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September 11, 2000 15:38Subject:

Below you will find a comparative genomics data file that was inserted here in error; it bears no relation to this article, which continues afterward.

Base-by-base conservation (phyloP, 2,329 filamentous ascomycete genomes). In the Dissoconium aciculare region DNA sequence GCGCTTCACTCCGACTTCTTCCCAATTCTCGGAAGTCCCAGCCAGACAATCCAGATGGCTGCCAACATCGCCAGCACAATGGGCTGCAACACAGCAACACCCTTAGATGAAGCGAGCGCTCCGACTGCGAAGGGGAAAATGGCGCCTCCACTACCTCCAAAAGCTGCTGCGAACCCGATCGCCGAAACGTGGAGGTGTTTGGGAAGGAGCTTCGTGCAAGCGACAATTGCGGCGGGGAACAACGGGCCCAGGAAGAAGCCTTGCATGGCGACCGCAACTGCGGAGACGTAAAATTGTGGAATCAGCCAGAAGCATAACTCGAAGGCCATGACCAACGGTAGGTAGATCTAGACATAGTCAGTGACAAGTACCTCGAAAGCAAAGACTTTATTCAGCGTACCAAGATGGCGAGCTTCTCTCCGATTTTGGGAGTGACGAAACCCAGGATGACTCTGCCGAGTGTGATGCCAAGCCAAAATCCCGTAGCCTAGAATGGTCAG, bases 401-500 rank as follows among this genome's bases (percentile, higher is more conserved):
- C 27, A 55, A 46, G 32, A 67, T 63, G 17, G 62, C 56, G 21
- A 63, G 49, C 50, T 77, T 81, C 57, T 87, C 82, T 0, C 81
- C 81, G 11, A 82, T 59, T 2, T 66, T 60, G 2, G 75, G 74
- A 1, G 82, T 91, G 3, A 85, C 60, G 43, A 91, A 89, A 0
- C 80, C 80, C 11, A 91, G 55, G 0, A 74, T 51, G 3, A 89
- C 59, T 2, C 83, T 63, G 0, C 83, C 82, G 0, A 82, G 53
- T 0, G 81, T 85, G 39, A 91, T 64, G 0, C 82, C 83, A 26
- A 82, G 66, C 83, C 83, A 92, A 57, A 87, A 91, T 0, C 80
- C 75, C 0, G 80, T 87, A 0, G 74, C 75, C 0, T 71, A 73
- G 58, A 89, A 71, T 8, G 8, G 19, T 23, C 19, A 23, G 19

Re: RFC 207 (v1) Array: Efficient Array LoopsMessage ID: